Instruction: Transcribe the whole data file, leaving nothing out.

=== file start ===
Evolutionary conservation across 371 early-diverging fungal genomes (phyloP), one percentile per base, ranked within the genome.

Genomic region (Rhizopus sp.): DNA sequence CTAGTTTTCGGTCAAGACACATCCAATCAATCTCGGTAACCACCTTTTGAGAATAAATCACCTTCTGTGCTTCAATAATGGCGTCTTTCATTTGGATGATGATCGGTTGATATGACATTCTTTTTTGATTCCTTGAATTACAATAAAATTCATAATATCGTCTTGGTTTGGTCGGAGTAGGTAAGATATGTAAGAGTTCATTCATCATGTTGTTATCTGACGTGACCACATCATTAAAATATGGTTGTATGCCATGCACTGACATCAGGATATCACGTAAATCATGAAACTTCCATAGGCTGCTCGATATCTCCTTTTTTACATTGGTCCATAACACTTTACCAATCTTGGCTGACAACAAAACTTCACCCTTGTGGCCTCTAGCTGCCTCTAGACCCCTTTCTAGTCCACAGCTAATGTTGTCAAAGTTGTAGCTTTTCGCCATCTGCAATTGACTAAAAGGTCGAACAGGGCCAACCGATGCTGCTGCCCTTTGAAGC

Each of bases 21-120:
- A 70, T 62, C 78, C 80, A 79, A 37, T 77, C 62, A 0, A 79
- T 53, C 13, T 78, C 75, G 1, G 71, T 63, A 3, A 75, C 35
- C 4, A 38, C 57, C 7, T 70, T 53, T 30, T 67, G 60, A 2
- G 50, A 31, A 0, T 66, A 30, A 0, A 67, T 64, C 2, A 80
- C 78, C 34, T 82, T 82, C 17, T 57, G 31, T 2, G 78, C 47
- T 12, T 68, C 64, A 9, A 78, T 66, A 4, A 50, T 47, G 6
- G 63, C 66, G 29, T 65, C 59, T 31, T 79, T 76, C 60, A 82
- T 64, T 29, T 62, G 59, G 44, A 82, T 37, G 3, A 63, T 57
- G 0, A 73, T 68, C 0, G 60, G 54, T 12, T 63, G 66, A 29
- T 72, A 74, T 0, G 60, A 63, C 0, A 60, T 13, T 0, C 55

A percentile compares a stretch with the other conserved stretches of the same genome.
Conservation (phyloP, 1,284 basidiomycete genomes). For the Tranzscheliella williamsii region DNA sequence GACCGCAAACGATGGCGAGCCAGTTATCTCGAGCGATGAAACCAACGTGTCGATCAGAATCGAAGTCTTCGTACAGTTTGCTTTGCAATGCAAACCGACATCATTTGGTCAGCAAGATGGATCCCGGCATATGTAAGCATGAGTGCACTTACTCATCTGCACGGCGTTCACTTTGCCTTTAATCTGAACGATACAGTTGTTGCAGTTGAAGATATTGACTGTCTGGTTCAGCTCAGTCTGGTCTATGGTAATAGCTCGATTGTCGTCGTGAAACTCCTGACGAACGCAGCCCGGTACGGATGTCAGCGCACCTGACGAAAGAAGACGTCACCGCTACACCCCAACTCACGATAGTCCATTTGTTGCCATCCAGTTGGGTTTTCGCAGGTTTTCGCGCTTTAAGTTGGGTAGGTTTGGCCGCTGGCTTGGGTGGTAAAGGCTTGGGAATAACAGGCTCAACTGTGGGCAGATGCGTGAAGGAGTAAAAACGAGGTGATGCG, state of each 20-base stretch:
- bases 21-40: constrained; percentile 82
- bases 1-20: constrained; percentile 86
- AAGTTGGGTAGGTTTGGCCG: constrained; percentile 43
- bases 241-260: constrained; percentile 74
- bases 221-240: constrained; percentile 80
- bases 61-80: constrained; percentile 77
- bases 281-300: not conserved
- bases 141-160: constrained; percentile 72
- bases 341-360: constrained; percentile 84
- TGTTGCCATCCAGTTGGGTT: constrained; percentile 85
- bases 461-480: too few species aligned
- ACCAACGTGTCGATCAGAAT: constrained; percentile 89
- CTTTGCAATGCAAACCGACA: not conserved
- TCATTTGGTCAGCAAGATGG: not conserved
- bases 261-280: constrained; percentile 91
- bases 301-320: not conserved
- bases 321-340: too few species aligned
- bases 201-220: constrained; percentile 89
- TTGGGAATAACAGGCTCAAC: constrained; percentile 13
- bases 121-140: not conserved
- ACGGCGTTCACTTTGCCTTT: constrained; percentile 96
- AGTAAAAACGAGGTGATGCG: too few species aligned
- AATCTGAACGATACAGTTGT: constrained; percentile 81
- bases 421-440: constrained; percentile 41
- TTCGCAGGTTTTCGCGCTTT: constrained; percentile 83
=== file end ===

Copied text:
Evolutionary conservation across 371 early-diverging fungal genomes (phyloP), one percentile per base, ranked within the genome.

Genomic region (Rhizopus sp.): DNA sequence CTAGTTTTCGGTCAAGACACATCCAATCAATCTCGGTAACCACCTTTTGAGAATAAATCACCTTCTGTGCTTCAATAATGGCGTCTTTCATTTGGATGATGATCGGTTGATATGACATTCTTTTTTGATTCCTTGAATTACAATAAAATTCATAATATCGTCTTGGTTTGGTCGGAGTAGGTAAGATATGTAAGAGTTCATTCATCATGTTGTTATCTGACGTGACCACATCATTAAAATATGGTTGTATGCCATGCACTGACATCAGGATATCACGTAAATCATGAAACTTCCATAGGCTGCTCGATATCTCCTTTTTTACATTGGTCCATAACACTTTACCAATCTTGGCTGACAACAAAACTTCACCCTTGTGGCCTCTAGCTGCCTCTAGACCCCTTTCTAGTCCACAGCTAATGTTGTCAAAGTTGTAGCTTTTCGCCATCTGCAATTGACTAAAAGGTCGAACAGGGCCAACCGATGCTGCTGCCCTTTGAAGC

Each of bases 21-120:
- A 70, T 62, C 78, C 80, A 79, A 37, T 77, C 62, A 0, A 79
- T 53, C 13, T 78, C 75, G 1, G 71, T 63, A 3, A 75, C 35
- C 4, A 38, C 57, C 7, T 70, T 53, T 30, T 67, G 60, A 2
- G 50, A 31, A 0, T 66, A 30, A 0, A 67, T 64, C 2, A 80
- C 78, C 34, T 82, T 82, C 17, T 57, G 31, T 2, G 78, C 47
- T 12, T 68, C 64, A 9, A 78, T 66, A 4, A 50, T 47, G 6
- G 63, C 66, G 29, T 65, C 59, T 31, T 79, T 76, C 60, A 82
- T 64, T 29, T 62, G 59, G 44, A 82, T 37, G 3, A 63, T 57
- G 0, A 73, T 68, C 0, G 60, G 54, T 12, T 63, G 66, A 29
- T 72, A 74, T 0, G 60, A 63, C 0, A 60, T 13, T 0, C 55

A percentile compares a stretch with the other conserved stretches of the same genome.
Conservation (phyloP, 1,284 basidiomycete genomes). For the Tranzscheliella williamsii region DNA sequence GACCGCAAACGATGGCGAGCCAGTTATCTCGAGCGATGAAACCAACGTGTCGATCAGAATCGAAGTCTTCGTACAGTTTGCTTTGCAATGCAAACCGACATCATTTGGTCAGCAAGATGGATCCCGGCATATGTAAGCATGAGTGCACTTACTCATCTGCACGGCGTTCACTTTGCCTTTAATCTGAACGATACAGTTGTTGCAGTTGAAGATATTGACTGTCTGGTTCAGCTCAGTCTGGTCTATGGTAATAGCTCGATTGTCGTCGTGAAACTCCTGACGAACGCAGCCCGGTACGGATGTCAGCGCACCTGACGAAAGAAGACGTCACCGCTACACCCCAACTCACGATAGTCCATTTGTTGCCATCCAGTTGGGTTTTCGCAGGTTTTCGCGCTTTAAGTTGGGTAGGTTTGGCCGCTGGCTTGGGTGGTAAAGGCTTGGGAATAACAGGCTCAACTGTGGGCAGATGCGTGAAGGAGTAAAAACGAGGTGATGCG, state of each 20-base stretch:
- bases 21-40: constrained; percentile 82
- bases 1-20: constrained; percentile 86
- AAGTTGGGTAGGTTTGGCCG: constrained; percentile 43
- bases 241-260: constrained; percentile 74
- bases 221-240: constrained; percentile 80
- bases 61-80: constrained; percentile 77
- bases 281-300: not conserved
- bases 141-160: constrained; percentile 72
- bases 341-360: constrained; percentile 84
- TGTTGCCATCCAGTTGGGTT: constrained; percentile 85
- bases 461-480: too few species aligned
- ACCAACGTGTCGATCAGAAT: constrained; percentile 89
- CTTTGCAATGCAAACCGACA: not conserved
- TCATTTGGTCAGCAAGATGG: not conserved
- bases 261-280: constrained; percentile 91
- bases 301-320: not conserved
- bases 321-340: too few species aligned
- bases 201-220: constrained; percentile 89
- TTGGGAATAACAGGCTCAAC: constrained; percentile 13
- bases 121-140: not conserved
- ACGGCGTTCACTTTGCCTTT: constrained; percentile 96
- AGTAAAAACGAGGTGATGCG: too few species aligned
- AATCTGAACGATACAGTTGT: constrained; percentile 81
- bases 421-440: constrained; percentile 41
- TTCGCAGGTTTTCGCGCTTT: constrained; percentile 83